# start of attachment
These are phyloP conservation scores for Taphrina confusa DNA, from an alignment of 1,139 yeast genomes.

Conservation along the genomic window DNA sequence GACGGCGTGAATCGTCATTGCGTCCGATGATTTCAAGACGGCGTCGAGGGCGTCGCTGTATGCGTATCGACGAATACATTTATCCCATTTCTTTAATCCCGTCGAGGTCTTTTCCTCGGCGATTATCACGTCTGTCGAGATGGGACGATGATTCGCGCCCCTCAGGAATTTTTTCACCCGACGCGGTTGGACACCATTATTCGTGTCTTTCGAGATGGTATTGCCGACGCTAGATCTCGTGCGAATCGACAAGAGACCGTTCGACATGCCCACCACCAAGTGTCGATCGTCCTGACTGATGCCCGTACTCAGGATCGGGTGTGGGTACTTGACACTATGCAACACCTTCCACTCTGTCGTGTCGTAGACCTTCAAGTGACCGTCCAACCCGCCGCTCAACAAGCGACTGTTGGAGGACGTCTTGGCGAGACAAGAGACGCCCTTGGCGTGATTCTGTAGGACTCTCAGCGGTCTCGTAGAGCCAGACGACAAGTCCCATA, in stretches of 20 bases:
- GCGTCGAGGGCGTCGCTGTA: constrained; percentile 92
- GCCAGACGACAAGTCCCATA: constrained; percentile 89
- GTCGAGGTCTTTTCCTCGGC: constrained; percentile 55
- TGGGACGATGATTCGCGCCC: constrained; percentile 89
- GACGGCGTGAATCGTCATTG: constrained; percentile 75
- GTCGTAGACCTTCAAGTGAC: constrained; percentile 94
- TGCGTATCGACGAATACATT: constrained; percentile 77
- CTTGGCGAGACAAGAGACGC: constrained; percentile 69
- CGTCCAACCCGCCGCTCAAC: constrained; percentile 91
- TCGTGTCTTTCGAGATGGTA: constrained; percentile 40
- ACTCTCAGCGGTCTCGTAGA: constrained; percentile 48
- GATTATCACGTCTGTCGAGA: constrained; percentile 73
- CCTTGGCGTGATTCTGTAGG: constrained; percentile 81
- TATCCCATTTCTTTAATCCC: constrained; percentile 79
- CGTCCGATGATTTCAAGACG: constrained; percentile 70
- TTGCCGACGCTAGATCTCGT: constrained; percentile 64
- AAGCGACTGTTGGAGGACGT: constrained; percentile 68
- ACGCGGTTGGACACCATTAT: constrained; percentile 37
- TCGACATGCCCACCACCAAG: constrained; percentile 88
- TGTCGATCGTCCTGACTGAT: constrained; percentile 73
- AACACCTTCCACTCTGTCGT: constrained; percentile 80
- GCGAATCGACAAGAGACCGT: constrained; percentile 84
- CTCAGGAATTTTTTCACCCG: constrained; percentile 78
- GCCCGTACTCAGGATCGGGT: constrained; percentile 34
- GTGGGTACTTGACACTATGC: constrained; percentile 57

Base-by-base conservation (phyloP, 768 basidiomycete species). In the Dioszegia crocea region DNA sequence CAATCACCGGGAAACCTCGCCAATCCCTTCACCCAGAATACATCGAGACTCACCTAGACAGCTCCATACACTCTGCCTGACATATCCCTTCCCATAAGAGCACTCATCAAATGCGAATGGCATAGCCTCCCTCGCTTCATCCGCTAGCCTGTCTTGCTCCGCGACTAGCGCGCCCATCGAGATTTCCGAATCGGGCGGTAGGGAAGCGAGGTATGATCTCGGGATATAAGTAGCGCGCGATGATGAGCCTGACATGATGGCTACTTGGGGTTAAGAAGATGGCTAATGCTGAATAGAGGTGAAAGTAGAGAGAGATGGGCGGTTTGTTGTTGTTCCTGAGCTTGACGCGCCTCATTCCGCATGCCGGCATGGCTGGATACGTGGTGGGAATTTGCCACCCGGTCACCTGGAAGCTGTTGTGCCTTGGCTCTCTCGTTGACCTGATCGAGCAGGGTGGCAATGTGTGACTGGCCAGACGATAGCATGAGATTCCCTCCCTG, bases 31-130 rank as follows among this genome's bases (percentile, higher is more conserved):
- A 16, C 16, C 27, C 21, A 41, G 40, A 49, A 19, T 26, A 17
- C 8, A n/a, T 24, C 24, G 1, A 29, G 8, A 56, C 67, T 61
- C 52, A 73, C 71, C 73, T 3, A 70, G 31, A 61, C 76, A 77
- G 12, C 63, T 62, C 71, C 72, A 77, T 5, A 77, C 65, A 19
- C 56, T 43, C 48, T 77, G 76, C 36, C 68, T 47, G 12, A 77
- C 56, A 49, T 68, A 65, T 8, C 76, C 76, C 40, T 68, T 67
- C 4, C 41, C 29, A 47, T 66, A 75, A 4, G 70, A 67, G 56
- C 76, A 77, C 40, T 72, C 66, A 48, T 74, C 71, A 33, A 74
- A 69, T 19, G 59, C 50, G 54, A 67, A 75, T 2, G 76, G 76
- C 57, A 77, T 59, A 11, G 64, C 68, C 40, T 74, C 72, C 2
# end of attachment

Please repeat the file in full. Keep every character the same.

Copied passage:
These are phyloP conservation scores for Taphrina confusa DNA, from an alignment of 1,139 yeast genomes.

Conservation along the genomic window DNA sequence GACGGCGTGAATCGTCATTGCGTCCGATGATTTCAAGACGGCGTCGAGGGCGTCGCTGTATGCGTATCGACGAATACATTTATCCCATTTCTTTAATCCCGTCGAGGTCTTTTCCTCGGCGATTATCACGTCTGTCGAGATGGGACGATGATTCGCGCCCCTCAGGAATTTTTTCACCCGACGCGGTTGGACACCATTATTCGTGTCTTTCGAGATGGTATTGCCGACGCTAGATCTCGTGCGAATCGACAAGAGACCGTTCGACATGCCCACCACCAAGTGTCGATCGTCCTGACTGATGCCCGTACTCAGGATCGGGTGTGGGTACTTGACACTATGCAACACCTTCCACTCTGTCGTGTCGTAGACCTTCAAGTGACCGTCCAACCCGCCGCTCAACAAGCGACTGTTGGAGGACGTCTTGGCGAGACAAGAGACGCCCTTGGCGTGATTCTGTAGGACTCTCAGCGGTCTCGTAGAGCCAGACGACAAGTCCCATA, in stretches of 20 bases:
- GCGTCGAGGGCGTCGCTGTA: constrained; percentile 92
- GCCAGACGACAAGTCCCATA: constrained; percentile 89
- GTCGAGGTCTTTTCCTCGGC: constrained; percentile 55
- TGGGACGATGATTCGCGCCC: constrained; percentile 89
- GACGGCGTGAATCGTCATTG: constrained; percentile 75
- GTCGTAGACCTTCAAGTGAC: constrained; percentile 94
- TGCGTATCGACGAATACATT: constrained; percentile 77
- CTTGGCGAGACAAGAGACGC: constrained; percentile 69
- CGTCCAACCCGCCGCTCAAC: constrained; percentile 91
- TCGTGTCTTTCGAGATGGTA: constrained; percentile 40
- ACTCTCAGCGGTCTCGTAGA: constrained; percentile 48
- GATTATCACGTCTGTCGAGA: constrained; percentile 73
- CCTTGGCGTGATTCTGTAGG: constrained; percentile 81
- TATCCCATTTCTTTAATCCC: constrained; percentile 79
- CGTCCGATGATTTCAAGACG: constrained; percentile 70
- TTGCCGACGCTAGATCTCGT: constrained; percentile 64
- AAGCGACTGTTGGAGGACGT: constrained; percentile 68
- ACGCGGTTGGACACCATTAT: constrained; percentile 37
- TCGACATGCCCACCACCAAG: constrained; percentile 88
- TGTCGATCGTCCTGACTGAT: constrained; percentile 73
- AACACCTTCCACTCTGTCGT: constrained; percentile 80
- GCGAATCGACAAGAGACCGT: constrained; percentile 84
- CTCAGGAATTTTTTCACCCG: constrained; percentile 78
- GCCCGTACTCAGGATCGGGT: constrained; percentile 34
- GTGGGTACTTGACACTATGC: constrained; percentile 57

Base-by-base conservation (phyloP, 768 basidiomycete species). In the Dioszegia crocea region DNA sequence CAATCACCGGGAAACCTCGCCAATCCCTTCACCCAGAATACATCGAGACTCACCTAGACAGCTCCATACACTCTGCCTGACATATCCCTTCCCATAAGAGCACTCATCAAATGCGAATGGCATAGCCTCCCTCGCTTCATCCGCTAGCCTGTCTTGCTCCGCGACTAGCGCGCCCATCGAGATTTCCGAATCGGGCGGTAGGGAAGCGAGGTATGATCTCGGGATATAAGTAGCGCGCGATGATGAGCCTGACATGATGGCTACTTGGGGTTAAGAAGATGGCTAATGCTGAATAGAGGTGAAAGTAGAGAGAGATGGGCGGTTTGTTGTTGTTCCTGAGCTTGACGCGCCTCATTCCGCATGCCGGCATGGCTGGATACGTGGTGGGAATTTGCCACCCGGTCACCTGGAAGCTGTTGTGCCTTGGCTCTCTCGTTGACCTGATCGAGCAGGGTGGCAATGTGTGACTGGCCAGACGATAGCATGAGATTCCCTCCCTG, bases 31-130 rank as follows among this genome's bases (percentile, higher is more conserved):
- A 16, C 16, C 27, C 21, A 41, G 40, A 49, A 19, T 26, A 17
- C 8, A n/a, T 24, C 24, G 1, A 29, G 8, A 56, C 67, T 61
- C 52, A 73, C 71, C 73, T 3, A 70, G 31, A 61, C 76, A 77
- G 12, C 63, T 62, C 71, C 72, A 77, T 5, A 77, C 65, A 19
- C 56, T 43, C 48, T 77, G 76, C 36, C 68, T 47, G 12, A 77
- C 56, A 49, T 68, A 65, T 8, C 76, C 76, C 40, T 68, T 67
- C 4, C 41, C 29, A 47, T 66, A 75, A 4, G 70, A 67, G 56
- C 76, A 77, C 40, T 72, C 66, A 48, T 74, C 71, A 33, A 74
- A 69, T 19, G 59, C 50, G 54, A 67, A 75, T 2, G 76, G 76
- C 57, A 77, T 59, A 11, G 64, C 68, C 40, T 74, C 72, C 2